Retake is developing a series of strategies designed to help Retake readers play a very significant role in the NM and the US election and today we launch Phase One, an easy to implement 4-step strategy each of you can complete in an hour. Let’s Do This!
Lately, Retake has been reporting on the varied strategies employed by Trump and his henchmen to steal the election. Today we share some new details on the insidious nature of an effort to completely undermine the capacity of the US Postal Service to function, not coincidentally as the nation approaches an election where mail in ballots will be of great importance and must be processed efficiently.
We won’t dwell on this, as I doubt there are many of you out there who need to be convinced of just how craven and desperate this man is. So we will touch briefly on this before moving to excerpts from a NY Times piece that offers real hope that election activism can reverse course, even in countries being governed by conservative parties. And then we will introduce you to a remarkable strategy given to us by James Stewart (not the deceased actor, but a Retake reader of the same name). It is brilliant in its simplicity, ease of implementation and potential impact. Read on! And then take action!
USPS Inspector General Begins Removing Sorting Machines
There is no other way to understand what is intended here. As reported in Common Dreams and many other outlets, sorting machines, critical to the efficient processing of mail, are being removed under orders from Postmaster General Louis DeJoy, a major GOP donor to President Donald Trump, and as corrupt a human being as you could find.
You don’t need much more evidence to conclude that all gloves are off and that Trump will do ANYTHING to retain power. The President of the Iowa state Postal Workers Union, Kimberly Karol reports in Common Dreams:
“Equipment that we use to process mail for delivery”—including sorting machines—is being removed from Postal Service facilities in Iowa as DeJoy rushes ahead with policies that, according to critics, are sabotaging the Postal Service’s day-to-day operations less than 90 days before an election that could hinge on mail-in ballots.From Common Dreams: “‘A Conspiracy to Steal the Election, Folks’: Alarms Sound After Postal Worker Reports Removal of Sorting Machines“
Karol goes on to describe how the removal of sorting equipment and other policies being implemented by Dejoy are undermining the culture and purpose of the USPS:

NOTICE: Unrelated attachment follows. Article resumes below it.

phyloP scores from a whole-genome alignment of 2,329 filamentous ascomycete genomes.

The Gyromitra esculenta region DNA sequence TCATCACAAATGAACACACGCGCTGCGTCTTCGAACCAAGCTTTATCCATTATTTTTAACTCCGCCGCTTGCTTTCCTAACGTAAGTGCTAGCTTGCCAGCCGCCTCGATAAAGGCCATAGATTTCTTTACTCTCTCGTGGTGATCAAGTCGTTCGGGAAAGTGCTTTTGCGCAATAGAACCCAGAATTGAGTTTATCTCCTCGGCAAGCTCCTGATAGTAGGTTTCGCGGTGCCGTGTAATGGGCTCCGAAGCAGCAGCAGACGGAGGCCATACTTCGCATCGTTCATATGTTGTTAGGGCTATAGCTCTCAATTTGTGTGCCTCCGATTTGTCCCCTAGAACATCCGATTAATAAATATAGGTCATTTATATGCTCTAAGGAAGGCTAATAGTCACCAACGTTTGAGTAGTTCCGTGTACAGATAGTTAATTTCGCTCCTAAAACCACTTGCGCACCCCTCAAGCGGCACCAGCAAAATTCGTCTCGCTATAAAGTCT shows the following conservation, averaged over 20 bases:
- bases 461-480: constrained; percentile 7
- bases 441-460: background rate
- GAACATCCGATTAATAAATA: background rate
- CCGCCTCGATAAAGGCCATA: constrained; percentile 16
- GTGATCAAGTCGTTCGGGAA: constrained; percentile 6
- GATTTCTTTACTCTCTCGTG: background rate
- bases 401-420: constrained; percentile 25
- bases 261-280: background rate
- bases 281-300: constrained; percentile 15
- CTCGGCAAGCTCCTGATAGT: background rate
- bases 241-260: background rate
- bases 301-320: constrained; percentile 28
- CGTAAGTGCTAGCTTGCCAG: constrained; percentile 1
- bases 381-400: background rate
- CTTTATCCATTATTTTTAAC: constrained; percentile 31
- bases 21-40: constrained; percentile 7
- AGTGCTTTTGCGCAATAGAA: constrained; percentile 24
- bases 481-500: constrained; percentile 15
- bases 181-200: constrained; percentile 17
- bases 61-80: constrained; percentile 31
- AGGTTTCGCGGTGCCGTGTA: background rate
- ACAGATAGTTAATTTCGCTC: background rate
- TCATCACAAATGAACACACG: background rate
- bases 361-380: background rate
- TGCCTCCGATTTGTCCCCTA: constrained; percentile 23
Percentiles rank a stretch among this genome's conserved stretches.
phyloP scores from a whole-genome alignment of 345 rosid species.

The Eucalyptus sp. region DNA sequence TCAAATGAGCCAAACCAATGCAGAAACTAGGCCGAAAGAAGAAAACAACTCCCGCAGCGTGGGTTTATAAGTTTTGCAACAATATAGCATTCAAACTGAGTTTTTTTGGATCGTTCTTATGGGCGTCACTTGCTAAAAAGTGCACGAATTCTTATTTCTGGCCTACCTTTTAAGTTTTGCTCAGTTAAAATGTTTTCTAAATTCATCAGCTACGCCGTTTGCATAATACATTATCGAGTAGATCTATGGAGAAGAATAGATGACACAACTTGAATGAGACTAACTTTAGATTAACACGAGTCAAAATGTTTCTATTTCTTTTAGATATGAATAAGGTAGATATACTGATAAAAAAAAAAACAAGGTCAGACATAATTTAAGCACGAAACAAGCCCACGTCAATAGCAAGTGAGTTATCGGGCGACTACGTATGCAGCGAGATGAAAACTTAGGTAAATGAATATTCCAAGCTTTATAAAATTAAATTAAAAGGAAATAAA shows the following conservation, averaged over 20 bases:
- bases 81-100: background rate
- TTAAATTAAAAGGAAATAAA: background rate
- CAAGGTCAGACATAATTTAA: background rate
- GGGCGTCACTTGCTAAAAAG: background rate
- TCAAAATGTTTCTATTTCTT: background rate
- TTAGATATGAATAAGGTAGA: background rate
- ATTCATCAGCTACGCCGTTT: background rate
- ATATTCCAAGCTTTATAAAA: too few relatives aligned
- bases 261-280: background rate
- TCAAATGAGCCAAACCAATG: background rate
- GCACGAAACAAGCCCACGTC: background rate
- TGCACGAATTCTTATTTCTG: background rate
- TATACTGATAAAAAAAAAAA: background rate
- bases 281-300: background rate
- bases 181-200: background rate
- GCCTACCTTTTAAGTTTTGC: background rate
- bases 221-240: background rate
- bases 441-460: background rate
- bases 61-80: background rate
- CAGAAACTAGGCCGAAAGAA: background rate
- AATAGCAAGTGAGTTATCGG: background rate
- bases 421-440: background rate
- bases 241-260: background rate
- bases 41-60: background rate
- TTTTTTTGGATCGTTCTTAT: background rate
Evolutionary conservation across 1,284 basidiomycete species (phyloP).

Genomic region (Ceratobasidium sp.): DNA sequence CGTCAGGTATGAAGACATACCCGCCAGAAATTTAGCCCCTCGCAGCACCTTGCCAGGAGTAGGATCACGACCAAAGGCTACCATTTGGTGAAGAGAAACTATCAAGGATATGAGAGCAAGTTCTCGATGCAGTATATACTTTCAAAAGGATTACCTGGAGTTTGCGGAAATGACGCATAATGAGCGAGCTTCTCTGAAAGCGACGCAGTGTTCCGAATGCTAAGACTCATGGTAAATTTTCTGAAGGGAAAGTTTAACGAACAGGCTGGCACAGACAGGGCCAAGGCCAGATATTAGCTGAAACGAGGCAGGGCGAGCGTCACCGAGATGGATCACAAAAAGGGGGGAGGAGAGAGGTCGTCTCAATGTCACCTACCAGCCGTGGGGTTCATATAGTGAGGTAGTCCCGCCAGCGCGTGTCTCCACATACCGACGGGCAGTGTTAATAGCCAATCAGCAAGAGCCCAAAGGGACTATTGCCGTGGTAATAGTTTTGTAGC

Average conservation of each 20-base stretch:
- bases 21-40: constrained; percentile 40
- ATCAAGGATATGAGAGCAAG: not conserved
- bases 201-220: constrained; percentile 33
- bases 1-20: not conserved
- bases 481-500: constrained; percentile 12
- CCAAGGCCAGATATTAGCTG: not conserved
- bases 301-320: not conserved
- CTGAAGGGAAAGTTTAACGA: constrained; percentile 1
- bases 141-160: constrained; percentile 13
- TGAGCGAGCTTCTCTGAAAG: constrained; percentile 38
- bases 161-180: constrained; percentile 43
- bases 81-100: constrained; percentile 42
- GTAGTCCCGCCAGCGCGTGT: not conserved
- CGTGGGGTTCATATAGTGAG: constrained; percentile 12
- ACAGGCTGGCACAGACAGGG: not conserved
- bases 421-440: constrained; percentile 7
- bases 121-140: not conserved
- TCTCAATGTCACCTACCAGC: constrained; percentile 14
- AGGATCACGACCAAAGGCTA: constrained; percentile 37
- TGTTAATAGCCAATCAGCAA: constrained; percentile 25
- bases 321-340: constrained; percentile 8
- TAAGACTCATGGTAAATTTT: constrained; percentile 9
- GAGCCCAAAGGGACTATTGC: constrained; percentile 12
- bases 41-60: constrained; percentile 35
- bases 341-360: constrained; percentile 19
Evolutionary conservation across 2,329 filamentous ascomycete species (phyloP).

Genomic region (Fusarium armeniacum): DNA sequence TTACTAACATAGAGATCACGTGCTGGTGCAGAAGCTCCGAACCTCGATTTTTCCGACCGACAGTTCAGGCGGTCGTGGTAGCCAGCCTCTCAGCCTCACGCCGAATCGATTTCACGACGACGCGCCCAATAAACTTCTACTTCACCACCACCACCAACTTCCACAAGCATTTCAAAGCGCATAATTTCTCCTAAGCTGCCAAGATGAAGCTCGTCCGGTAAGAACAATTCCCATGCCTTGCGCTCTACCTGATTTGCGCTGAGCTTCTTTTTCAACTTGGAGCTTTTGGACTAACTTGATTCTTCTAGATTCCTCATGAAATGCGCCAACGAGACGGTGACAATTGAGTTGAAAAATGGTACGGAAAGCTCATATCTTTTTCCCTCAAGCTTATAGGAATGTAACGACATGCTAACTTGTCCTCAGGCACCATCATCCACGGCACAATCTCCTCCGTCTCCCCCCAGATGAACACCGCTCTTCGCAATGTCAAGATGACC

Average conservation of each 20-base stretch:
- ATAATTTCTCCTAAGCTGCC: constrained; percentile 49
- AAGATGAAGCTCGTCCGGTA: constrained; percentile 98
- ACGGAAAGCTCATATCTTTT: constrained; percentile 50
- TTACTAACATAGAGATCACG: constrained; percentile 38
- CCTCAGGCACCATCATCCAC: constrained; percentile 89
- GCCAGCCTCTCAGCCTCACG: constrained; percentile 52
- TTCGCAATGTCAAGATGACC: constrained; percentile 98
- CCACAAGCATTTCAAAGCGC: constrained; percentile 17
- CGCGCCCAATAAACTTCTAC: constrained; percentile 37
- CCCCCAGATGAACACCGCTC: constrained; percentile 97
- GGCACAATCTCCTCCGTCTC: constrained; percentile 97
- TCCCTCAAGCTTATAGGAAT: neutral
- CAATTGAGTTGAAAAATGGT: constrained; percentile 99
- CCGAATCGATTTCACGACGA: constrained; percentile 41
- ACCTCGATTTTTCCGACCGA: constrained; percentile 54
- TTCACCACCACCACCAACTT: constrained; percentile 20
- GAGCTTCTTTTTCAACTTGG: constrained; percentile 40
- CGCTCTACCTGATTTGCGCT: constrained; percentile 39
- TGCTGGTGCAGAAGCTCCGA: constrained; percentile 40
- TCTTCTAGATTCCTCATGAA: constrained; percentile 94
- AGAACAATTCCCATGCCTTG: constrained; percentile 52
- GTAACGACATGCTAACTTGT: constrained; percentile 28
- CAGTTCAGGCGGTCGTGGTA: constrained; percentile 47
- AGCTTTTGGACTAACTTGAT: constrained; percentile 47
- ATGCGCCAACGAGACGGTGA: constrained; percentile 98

“I grew up in a culture of service, where every piece was to be delivered every day. And his policies, although they’ve only been in place for a few weeks, are now affecting the way that we do business and not allowing us to deliver every piece every day, as we’ve done in the past,” said Karol. “I don’t see this as cost-saving measures. I see this as a way to undermine the public confidence in the mail service. It’s not saving costs. We’re spending more time trying to implement these policy changes. And it’s, in our offices, costing more over time.”From Common Dreams: “‘A Conspiracy to Steal the Election, Folks’: Alarms Sound After Postal Worker Reports Removal of Sorting Machines“
And it isn’t requiring much by way of investigative journalism to identify what is going on.
“It’s a conspiracy to steal the election, folks,” tweeted The Week‘s political columnist Ryan Cooper.
Freelance journalist Erin Biba said there’s “absolutely no way to see” the removal of mail sorting machines from Post Offices as anything other than “sabotage” of the most popular government institution in the U.S. “It’s so blatant,” added Biba.From Common Dreams: “‘A Conspiracy to Steal the Election, Folks’: Alarms Sound After Postal Worker Reports Removal of Sorting Machines“
In addition to the removal of sorting machines, Dejoy is implementing a hiring freeze and prohibiting overtime. The backlog in mail is just beginning and will only get worse. As a result, Retake has developed a strategy to GET OUT THE VOTE and to encourage early, mail-in voting. It isn’t enough to just mail-in our votes. To ease a handcuffed USPS, we need to vote as early as is legal so states don’t experience a huge surge of ballots coming in the last days before election day.
And just to offer motivation and inspiration, a few excerpts on just how effective electoral reform can be, in France, in Spain, in England and here in NM and other US states.
Signs of Radical Change On Both Sides of Atlantic
Last week, we included a link to a NY Times opinion piece “It’s a Tough Time for the Left. But I’m More Optimistic Than Ever” in our News In Brief, but today we want to focus on it a bit more completely, as it provides solid evidence that radical change is afoot and that election activism can play a central role in accelerating that change. In her NY TImes opinion piece Thea Riofrancos describes how on both sides of the Atlantic radical change is evident.
“Crisis and discontent are two necessary ingredients for radical change. But on their own, they aren’t sufficient. In the United States and almost all of Europe, the left — socialists, labor organizers, activists and agitators traditionally outside the major center-left parties — is out of power and wounded by electoral defeat. (Spain and Portugal, where formally and informally center-left parties currently govern together with the radical left, are the exception that proves the rule.)NY Times: “It’s a Tough Time for the Left. But I’m More Optimistic Than Ever: On both sides of the Atlantic, the signs of radical possibility are everywhere,”